Furthermore, the reality is that unlike Microsoft, who after 6 years of trying finally has finally produced a credible cell phone OS that actually runs on a non-trivial amount of cell phones Apple had zero presence in the market. Vista and Mobile Windows are fairly well integrated and that the integration creates the possibility that the Mobile Windows may drive Windows OS sales over time. This could, in theory, impact Apple’s long term (tiny) position in the computer market.

Apple had two strategies open to it. One was to try and get cell phone manufacturers to adopt the Mac OS or Apple applications preserving some kind of presence in the cell phone market. The second was to build their own custom designed cell phones. Proving, again, that Apple is a hardware and not software company, the strategy they chose to adopt is to build their own phone with their own OS. In effect, Apple decided that Apple needed to build their own device so as to provide a home for their fans so as to preserve Apple’s overall share of the personal compute market.

In fact, the iPhone’s success is critical to Apple. If the iPhone flops, this may create an oppening for some of those Apple users to migrate to other computer platforms. The reason may be better integration with their dominant compute platform, namely the cell phone. Thankfully, for Apple, the early news is that the ancient hardware platform they built has been a smashing success with their fans, thanks to the rather clever software interface they built. So kudos to Apple!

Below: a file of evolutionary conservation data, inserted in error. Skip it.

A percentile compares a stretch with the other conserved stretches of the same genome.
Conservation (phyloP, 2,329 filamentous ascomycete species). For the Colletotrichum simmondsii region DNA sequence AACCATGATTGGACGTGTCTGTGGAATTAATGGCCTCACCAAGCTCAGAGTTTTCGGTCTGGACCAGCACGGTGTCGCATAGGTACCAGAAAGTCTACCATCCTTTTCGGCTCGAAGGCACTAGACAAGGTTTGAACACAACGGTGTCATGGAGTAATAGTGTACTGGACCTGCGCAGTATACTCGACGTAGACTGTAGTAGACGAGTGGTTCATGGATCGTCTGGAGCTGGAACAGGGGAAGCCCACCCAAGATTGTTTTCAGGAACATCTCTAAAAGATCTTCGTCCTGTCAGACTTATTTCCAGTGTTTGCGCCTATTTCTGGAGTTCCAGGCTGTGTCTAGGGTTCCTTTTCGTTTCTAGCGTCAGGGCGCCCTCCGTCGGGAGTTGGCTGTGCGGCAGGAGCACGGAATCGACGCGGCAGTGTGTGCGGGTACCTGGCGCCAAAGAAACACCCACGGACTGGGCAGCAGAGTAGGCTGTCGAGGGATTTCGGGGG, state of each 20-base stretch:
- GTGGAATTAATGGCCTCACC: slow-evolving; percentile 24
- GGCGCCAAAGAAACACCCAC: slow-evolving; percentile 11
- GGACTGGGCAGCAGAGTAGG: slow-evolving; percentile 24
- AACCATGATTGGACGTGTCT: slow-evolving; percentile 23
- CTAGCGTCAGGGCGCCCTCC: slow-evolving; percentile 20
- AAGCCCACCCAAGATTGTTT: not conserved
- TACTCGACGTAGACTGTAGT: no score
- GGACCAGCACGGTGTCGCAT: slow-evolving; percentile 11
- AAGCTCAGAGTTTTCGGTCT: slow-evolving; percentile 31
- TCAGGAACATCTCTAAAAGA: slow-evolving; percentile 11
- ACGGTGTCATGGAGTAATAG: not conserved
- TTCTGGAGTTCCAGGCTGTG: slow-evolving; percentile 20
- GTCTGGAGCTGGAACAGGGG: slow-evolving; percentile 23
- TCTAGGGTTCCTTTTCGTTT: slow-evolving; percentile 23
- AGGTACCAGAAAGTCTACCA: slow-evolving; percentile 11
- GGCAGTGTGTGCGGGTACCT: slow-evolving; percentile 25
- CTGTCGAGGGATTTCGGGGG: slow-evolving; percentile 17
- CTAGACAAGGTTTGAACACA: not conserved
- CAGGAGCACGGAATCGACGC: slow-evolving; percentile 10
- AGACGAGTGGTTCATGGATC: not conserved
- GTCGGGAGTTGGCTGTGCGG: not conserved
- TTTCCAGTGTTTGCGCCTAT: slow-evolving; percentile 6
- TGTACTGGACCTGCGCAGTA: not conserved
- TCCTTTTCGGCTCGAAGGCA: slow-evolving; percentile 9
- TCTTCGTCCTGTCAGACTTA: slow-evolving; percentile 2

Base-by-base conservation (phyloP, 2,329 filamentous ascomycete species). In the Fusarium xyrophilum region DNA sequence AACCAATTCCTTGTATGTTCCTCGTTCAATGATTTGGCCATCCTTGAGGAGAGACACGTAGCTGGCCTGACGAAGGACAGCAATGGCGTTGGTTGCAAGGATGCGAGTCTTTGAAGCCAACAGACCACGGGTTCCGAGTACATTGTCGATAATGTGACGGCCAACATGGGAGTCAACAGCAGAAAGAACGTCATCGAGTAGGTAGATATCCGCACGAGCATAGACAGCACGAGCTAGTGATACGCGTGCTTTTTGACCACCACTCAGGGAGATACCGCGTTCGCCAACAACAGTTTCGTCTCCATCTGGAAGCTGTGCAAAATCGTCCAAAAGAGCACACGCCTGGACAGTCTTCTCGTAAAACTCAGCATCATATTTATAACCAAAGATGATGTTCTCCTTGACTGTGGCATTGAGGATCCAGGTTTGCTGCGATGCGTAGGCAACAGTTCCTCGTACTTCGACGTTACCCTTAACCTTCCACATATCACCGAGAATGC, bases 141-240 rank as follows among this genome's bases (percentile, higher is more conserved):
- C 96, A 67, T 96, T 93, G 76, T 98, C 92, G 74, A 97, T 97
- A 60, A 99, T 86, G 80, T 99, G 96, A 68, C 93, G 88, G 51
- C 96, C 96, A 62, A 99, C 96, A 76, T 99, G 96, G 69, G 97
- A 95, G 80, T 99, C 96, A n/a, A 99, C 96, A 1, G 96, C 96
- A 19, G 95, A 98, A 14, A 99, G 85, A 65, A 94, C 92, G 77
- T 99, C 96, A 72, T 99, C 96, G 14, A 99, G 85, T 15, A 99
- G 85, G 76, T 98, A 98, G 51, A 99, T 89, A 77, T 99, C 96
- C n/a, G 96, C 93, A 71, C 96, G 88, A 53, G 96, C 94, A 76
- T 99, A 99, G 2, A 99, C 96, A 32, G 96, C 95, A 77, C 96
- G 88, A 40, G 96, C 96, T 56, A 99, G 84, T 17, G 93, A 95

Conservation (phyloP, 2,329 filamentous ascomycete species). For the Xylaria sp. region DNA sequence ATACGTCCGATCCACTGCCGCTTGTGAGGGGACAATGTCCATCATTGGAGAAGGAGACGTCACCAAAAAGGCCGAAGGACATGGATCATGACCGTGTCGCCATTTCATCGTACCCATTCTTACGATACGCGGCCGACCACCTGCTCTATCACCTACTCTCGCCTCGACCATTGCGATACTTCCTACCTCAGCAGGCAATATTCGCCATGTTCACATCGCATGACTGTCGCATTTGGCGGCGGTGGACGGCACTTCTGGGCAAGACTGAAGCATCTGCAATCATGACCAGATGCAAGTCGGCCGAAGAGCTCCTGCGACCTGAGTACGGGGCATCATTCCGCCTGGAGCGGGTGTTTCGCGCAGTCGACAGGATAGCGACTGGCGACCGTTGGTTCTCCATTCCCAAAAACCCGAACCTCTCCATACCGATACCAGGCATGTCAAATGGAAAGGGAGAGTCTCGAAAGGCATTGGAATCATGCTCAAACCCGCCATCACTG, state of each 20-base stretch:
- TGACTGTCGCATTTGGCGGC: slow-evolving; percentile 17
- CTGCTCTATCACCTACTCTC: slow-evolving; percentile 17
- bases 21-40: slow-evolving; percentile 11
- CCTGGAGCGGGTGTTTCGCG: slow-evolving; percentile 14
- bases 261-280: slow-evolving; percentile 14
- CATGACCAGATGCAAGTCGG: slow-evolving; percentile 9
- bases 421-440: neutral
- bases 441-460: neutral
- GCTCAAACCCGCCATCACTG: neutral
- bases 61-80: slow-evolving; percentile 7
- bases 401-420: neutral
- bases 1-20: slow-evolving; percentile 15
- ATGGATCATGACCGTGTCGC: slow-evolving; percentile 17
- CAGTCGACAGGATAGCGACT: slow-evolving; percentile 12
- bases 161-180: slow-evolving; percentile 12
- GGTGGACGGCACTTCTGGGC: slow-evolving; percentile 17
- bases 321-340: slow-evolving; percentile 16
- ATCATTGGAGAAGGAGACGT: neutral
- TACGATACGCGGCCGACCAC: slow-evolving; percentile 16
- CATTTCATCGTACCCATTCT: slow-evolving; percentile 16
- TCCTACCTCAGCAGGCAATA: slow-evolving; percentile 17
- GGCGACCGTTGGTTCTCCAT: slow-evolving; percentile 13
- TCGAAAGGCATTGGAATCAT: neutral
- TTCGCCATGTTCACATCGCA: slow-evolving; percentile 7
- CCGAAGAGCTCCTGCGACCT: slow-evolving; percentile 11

Having just congratulated Apple on their first phone, I am worried that the first cell phone they produced was already ancient in terms of hardware technology. The cell phone market is not the mature PC market. The cell phone is a rapidly evolving hardware platform. There is an open question as to whether Apple can simultaneously sustain the level of innovation in both the PC and cell phone market necessary to compete over the long haul. An iPhone that is always two years behind the rest of cell phone market becomes less interesting over time.
Now let me address point (2):

Even if the iPhone succeeds it is irrelevant to the broader cell phone market and will barely affect the broader cell phone market.

The most irritating aspect of the Apple fan is his belief that the iPhone will somehow change the dynamics of cell phone market or perhaps even disrupt the dominant player in the cell phone market, Nokia. The central thesis of the argument is the following:

  1. The iphone is like the ipod, a disruptive technology, that the major players will be unable to react to
  2. Because the iphone is like the ipod, a disruptive technology, Apple will become the dominant cell phone player
  3. The cell phone manufacturers will go out of business and Apple will finally rule the computer market!

Before I even point out why I think this argument is deeply flawed, let me observe that the iPhone is irrelevant to the broader cell phone market.

The total cell phone market is approximately 1 000 000 000 cell phones (http://www.ipsnews.net/news.asp?idnews=36161) per year. If the iPhone sells 5 million per year that’s 0.5% of the global market. As a point of comparison, Nokia sold 106 million phones in the quarter ending Jan 1st 2007 (http://www.infoworld.com/article/07/01/25/HNnokiasalesup_1.html)

Heck even in the United States there are approximately 120 million subscribers between verizon and att. Assuming 1 cell phone per subscriber, if the iPhone sells 10 million units it will have hit ~8% of the verizon/att market and less than 4% of the total US market.

Practically speaking the iPhone may eventually own a tiny market of the global market, but is utterly irrelevant in the places where the growth in phones is most dramatic (the emerging markets of China, India and Africa) because of the cost and form factor of the device.